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Ions


— Medical

Organic ion transistor blocks pain signals from reaching the brain

By - May 11, 2015 2 Pictures

A new type of medical device could one day put the minds of chronic pain sufferers at ease by distributing the body's own natural pain relief signals at just the right time. Developed at Linköping University in Sweden, the tiny "ion pump" is made from organic electronics and could be implanted in patients, serving to cut off pain signals in the spinal chord before they make their way to the brain.

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— Science

Researchers build an audio speaker out of stretchy transparent gel

By - October 8, 2013 2 Pictures
Audio speakers are showing up in a variety of unusual forms these days, from the incredibly tiny to the eye-catchingly bizarre, but a research group at Harvard University may have trumped them all with a new one that's as clear as glass. Scientists at the college's Engineering and Applied Sciences branch recently built a flexible speaker out of ionic gel that is almost invisible to the naked eye and can produce high-quality sound ranging across the full audible spectrum. In doing so, they also provided a proof of concept for electronics that can transfer electric signals in a similar manner to the human nervous system. Read More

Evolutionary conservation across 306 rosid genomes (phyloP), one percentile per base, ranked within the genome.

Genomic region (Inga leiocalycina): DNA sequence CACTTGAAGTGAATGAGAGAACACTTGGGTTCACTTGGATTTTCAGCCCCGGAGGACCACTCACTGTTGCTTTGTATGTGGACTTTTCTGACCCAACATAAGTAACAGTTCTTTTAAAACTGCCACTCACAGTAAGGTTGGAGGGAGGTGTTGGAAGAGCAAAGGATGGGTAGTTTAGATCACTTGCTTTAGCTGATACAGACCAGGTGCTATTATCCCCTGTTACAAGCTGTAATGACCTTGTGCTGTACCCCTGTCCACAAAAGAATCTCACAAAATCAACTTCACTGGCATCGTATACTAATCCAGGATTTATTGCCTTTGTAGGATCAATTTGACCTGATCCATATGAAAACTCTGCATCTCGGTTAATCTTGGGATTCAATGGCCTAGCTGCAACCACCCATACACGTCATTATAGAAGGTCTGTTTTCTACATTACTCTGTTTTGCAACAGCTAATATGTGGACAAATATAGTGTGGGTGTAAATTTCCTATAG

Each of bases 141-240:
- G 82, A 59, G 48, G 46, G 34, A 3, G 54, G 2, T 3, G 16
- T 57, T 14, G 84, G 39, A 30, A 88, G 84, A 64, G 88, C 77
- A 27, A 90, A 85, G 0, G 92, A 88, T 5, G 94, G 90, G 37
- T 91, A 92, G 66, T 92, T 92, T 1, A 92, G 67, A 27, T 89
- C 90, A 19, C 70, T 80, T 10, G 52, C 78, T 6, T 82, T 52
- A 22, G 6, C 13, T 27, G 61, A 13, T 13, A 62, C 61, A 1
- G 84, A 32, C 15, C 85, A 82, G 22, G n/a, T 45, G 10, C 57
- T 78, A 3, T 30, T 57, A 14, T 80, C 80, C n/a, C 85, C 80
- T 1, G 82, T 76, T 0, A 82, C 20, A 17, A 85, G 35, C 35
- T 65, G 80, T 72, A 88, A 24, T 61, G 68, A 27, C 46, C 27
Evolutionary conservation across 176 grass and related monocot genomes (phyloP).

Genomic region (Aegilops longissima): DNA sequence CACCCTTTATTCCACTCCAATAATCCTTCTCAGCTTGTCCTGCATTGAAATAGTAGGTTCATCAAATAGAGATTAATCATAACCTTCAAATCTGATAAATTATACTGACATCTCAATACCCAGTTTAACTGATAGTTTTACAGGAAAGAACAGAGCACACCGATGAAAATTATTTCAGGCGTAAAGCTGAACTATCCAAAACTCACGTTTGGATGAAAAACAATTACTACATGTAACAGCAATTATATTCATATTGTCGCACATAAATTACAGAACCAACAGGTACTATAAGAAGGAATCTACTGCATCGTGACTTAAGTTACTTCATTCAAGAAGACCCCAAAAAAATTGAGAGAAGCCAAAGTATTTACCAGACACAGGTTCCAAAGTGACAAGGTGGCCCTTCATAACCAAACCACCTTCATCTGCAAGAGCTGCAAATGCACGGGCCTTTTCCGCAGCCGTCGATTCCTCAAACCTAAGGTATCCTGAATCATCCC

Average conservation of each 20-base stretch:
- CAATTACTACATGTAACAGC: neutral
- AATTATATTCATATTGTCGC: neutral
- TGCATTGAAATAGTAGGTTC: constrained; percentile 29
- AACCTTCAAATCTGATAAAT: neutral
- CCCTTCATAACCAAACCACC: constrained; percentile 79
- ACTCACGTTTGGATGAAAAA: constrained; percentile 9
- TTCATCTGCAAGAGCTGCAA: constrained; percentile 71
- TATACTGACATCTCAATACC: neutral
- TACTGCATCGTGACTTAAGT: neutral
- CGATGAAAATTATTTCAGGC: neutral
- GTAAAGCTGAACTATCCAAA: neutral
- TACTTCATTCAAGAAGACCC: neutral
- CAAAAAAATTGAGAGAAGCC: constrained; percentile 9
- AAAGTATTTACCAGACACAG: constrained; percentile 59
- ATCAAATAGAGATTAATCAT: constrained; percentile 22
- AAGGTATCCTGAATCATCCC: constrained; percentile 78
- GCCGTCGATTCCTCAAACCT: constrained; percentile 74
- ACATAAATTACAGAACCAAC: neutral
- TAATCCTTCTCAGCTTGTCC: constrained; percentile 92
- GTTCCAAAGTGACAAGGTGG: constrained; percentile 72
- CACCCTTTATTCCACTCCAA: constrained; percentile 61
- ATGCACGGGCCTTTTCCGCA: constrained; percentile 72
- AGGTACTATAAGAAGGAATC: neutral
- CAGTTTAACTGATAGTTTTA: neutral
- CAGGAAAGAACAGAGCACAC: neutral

— Health and Wellbeing

Soladey Ionic toothbrush heads for new markets

By - September 4, 2010 2 Pictures
In Japan and much of Europe, the Soladey toothbrush is nothing new. It was invented 20 years ago, and is currently used by over 16 million people – you may now pause to make a joke about 16 million people all using the same toothbrush. Just recently, however, it has become available in the U.K., U.S. and Canada. What makes it special is the fact that it uses nothing but light and water to clean your teeth. Read More
— Science

An ionic wind to cool laptops may blow fans away

By - May 26, 2009 3 Pictures
Keeping electronic components cool is a constant problem for electronics manufacturers – computer manufacturers in particular. While desktop PCs have a few options open to them, such as water-cooling, laptops are more limited in how they can be cooled. As laptops and other electronic devices continue to shrink while the heat they generate increases, the search is on for alternatives to the bulky, noisy fan-based systems widely used. A cooling system developed by Tessera has discovered a way to create a cooling airflow through ionizing air particles. Read More
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